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The Mieses opening
The Mieses opening is one of those openings that look questionable, but actually involves a lot of ideas. This is included as an irregular opening in the chess openings encyclopedia.
It starts with a weird movie, and so many players, masters or not, could say there are better moves to go on the position. But this didn’t stop so many popular players to try it out against other masters of great caliber.
Garry Kasparov himself tried out the Mieses opening against Deep Blue in the famous “man vs machine match”. The Mieses opening can lead to other variations, but usually, you get into inferior transpositions.
However, the Mieses opening has kind of a system, that is universal for anything that black plays. It’s one of those openings that play with weird hidden ideas that may help you in the end.
Today we will learn how to play the Mieses opening, we will review some games from a great grandmaster: Hikaru Nakamura. The two times U.S chess champion is a specialist of this kind of “quiet” openings with white.
If you want to master the Mieses opening, make sure you read until the end!
The main lines of the Mieses opening
To enter the Mieses opening we must play 1.d3 as the first move with white. Immediately we see how this move is questionable, it doesn’t control any important central square. But it has other ideas, let’s see the mainline:
1.d3 e5 2.Nd2 Nf6 3.g3 d5 4.Bg2 Nc6 5.Ngf3 and we have ourselves a king’s Indian defense with reverse colors on the board. This is the most normal way to play this position, and it actually involves many ideas of the King0d Indian Attack.
The thing is that the Mieses opening also has some extra ideas, that the king’s Indian attack doesn’t have. For example, developing the c1 bishop to b2, instead of the normal c1-h6 diagonal. Also developing the b1 knight to c3 instead of d2, because it will not go the regular route (d2-f1-g3-f5).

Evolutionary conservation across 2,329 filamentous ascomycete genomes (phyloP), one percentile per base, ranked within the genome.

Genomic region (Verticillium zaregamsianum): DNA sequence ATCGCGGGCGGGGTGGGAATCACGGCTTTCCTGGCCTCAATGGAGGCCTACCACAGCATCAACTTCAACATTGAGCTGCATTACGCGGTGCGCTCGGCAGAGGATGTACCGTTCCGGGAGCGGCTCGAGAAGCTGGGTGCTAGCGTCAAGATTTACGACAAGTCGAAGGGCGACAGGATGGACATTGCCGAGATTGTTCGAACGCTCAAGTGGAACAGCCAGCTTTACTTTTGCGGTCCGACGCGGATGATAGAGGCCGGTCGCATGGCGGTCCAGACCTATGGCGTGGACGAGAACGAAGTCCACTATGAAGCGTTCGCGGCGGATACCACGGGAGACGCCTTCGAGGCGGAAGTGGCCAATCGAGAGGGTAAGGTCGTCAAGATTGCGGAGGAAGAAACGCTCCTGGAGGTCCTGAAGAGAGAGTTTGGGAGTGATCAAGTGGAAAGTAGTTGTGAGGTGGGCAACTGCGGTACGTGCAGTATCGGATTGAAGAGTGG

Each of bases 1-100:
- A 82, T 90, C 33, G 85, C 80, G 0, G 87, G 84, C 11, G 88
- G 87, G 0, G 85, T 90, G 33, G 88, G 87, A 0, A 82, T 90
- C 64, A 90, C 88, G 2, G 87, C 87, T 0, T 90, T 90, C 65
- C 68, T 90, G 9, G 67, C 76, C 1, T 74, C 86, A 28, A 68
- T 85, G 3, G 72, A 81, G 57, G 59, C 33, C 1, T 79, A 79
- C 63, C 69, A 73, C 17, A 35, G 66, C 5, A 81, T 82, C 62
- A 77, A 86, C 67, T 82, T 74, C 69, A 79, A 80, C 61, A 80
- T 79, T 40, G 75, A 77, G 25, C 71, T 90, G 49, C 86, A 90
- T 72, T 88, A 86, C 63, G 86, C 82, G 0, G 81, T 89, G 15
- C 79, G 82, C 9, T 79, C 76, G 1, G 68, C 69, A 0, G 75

You could even play with c4 in some cases, before developing the knight to c3, which is also a common idea.
However, all of these ideas also form part of the Mieses opening in some variations, let’s see some examples:
Example game (With ideas explained)
1.d3 e5 2.Nf3 Nc6 3.c4 Nf6 4.a3 d6 5.Nc3 Be7 6.g3 O-O 7.Bg2 Be6 8.O-O Qd7 and we reach this position on the board:
We can see that different from the King’s Indian Attack you have more plans. For example, advancing the pawns in the queenside, hitting the d6 pawn with c5. Also, you can play b5 to disturb the c6 knight and put pressure on the b7 pawn.
Forcing your opponent to advance, say b6, and then weakening more his position with a5! This is a typical plan that you see in the English opening, it applies here because we have a similar structure.
This is a game between Garry Kasparov and Deep Blue played in 1997. Kasparov had a great idea in mind, trying out new variations to have the machine out of his openings book.
This is the main idea of this opening, and also the idea that Nakamura has in mind each time he plays this variation. Before going into that, let’s see an example of the grandmaster Hikaru Nakamura:
Plans and ideas of the Mieses opening
The main idea of the Mieses opening is to attack the queenside by advancing the pawns and creating weaknesses. This will be better if we can keep the position on the center static.
As we have seen, we could play the Mieses always with the same setup, the following:
If …d6 is playable against every white’s response on chess, then 1.d3 should be playable as well. The main idea that many masters have is to get people out of the book, don’t confuse, playing something out of theory is an effective strategy.
To resume ideas:
The Mieses opening for white
White should try to attack the queenside, keep the center static to operate with no problems in the queenside. That’s exactly what Hikaru did, then, proceeded to operate and generated a passed pawn.
The Mieses opening for black
As we have seen, the mistake that decided the game we just saw was Black’s passivity. In the end, all come to the main principles in chess, and that’s something that we always repeat:
If my opponent is attacking is one side of the board I must react in the center!
That’s what black should try to do always.
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